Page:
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  /  Article   /  Wind Effect as a Design Factor; Part II
wind effect on archiecture

Wind Effect as a Design Factor; Part II

Even though the effects of fluctuating wind influence the urban and architectural design, and reciprocally, the specific distribution of buildings and their shape alter the wind flow, this dynamic natural element is still not an integral part of architectural designing. While the wind-based form-finding is a standard in industrial design, the potential of incorporating the wind fluxes to design loop is still being discovered in architecture. Wind flow pattern, wind pressure on building surfaces, as well as overall outdoor or indoor wind-related comfort, could be controlled, and ultimately enhanced, using architecture.

Designing with and for the natural environment requires a suitable approach that would efficiently synthesize individual design skills and computer-based capabilities in the design process. Digital modeling can be used to create, verify, or change the interactions between architecture and its environment, and, entwined with the creativity and knowledge of the architect, this leads to an environmentally responsive architectural design approach. The benefit of utilizing digital tools and simulations is the direct integration of environmental constraints into the simulations and the identification of their effects on buildings already in the preliminary design stage. Admittedly, ever since computational fluid dynamics (CFD) simulations are accessible to architects, the complex relations of the wind phenomenon in the architectural context have been perceived differently, and the idea of wind-related design has been contemplated and studied. Presently, the research focuses on turning the unfavorable wind effects into a benefit. Examples include enhancing natural ventilation, ideas about reducing wind loads using optimized streamlined building shapes, using the wind to disperse pollutants, or harvesting wind energy.

Wind effects on architcture

The integration of the wind element into the morphogenesis of architecture can influence the building configuration, as well as their shape. Furthermore, exposed to the wind effects, such architecture could eventually morph real-time in the wind, creating a dynamic part of the surrounding nature. The principle of environment-adaptive envelopes can be based either in the geometric properties of the reconfigurable system, or material-embedded properties, or both. The configuration of tensegrity structural systems enables geometry-based adaptation. The examples include actively controlled tensegrity girder, deployable tensegrity bridge structure, or actively controlled adaptive truss. All of the mentioned examples require additional computer-controlled actuation. Material-embedded attributes enabling the adaptation are usually used along with the geometric properties. Climatic responsiveness of such systems is smooth, caused only by natural forces. In the era of the changing climate, when over-heating of buildings becomes a common problem, heat-responsive bi-material composite stripes could be an idea for passive shading systems. Bioinspired, pneumatically activated, foldable “Flectofold” made of glass fiber is investigated for the same purposes. Elastic materials applied to a tensegrity-based skeleton create a form-changing shading system applicable to building skins. The hygroscopic properties of wood composites are utilized for passive shape change of adaptive roof cladding systems. The conventional perception of architecture is changing, creating a space for reconfigurable, “living” buildings and therefore a synergic relation with the surrounding environment.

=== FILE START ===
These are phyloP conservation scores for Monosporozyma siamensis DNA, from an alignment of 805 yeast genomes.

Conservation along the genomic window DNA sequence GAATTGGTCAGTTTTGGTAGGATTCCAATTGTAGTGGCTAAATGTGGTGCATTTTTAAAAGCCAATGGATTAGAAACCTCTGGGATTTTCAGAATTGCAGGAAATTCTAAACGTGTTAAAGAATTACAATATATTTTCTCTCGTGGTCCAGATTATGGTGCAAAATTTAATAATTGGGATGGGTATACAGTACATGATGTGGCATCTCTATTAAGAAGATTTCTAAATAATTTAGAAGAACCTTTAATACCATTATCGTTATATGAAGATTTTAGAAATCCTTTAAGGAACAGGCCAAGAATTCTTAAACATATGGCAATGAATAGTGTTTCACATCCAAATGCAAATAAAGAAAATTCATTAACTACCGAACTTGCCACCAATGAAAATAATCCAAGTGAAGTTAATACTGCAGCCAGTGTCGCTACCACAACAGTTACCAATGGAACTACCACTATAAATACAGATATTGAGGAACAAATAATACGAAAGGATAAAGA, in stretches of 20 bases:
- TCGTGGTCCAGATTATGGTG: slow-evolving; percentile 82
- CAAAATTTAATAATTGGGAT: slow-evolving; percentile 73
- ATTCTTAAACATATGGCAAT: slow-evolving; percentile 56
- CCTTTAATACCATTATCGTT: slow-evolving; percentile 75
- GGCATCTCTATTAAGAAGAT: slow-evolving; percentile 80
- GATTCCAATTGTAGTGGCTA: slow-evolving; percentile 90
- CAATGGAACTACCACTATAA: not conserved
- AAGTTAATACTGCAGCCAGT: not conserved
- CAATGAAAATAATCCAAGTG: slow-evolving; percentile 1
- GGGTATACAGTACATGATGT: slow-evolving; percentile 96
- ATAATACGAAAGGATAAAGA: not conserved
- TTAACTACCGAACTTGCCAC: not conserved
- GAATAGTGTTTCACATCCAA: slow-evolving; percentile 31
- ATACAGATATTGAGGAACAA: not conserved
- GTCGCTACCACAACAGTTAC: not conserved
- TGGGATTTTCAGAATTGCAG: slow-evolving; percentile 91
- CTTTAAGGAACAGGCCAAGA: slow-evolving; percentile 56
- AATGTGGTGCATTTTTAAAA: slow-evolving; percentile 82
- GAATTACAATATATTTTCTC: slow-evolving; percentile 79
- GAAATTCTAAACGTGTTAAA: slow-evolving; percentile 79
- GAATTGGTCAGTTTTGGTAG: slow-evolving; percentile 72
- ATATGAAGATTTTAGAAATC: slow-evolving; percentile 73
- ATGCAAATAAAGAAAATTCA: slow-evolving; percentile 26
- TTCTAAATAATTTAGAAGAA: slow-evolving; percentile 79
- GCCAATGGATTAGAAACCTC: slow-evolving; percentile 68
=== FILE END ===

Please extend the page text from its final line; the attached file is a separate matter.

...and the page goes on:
From: Hybrid design method for wind-adaptive architecture/ Lenka Kabošová , Isak Foged , Stanislav Kmeť and Dušan Katunský

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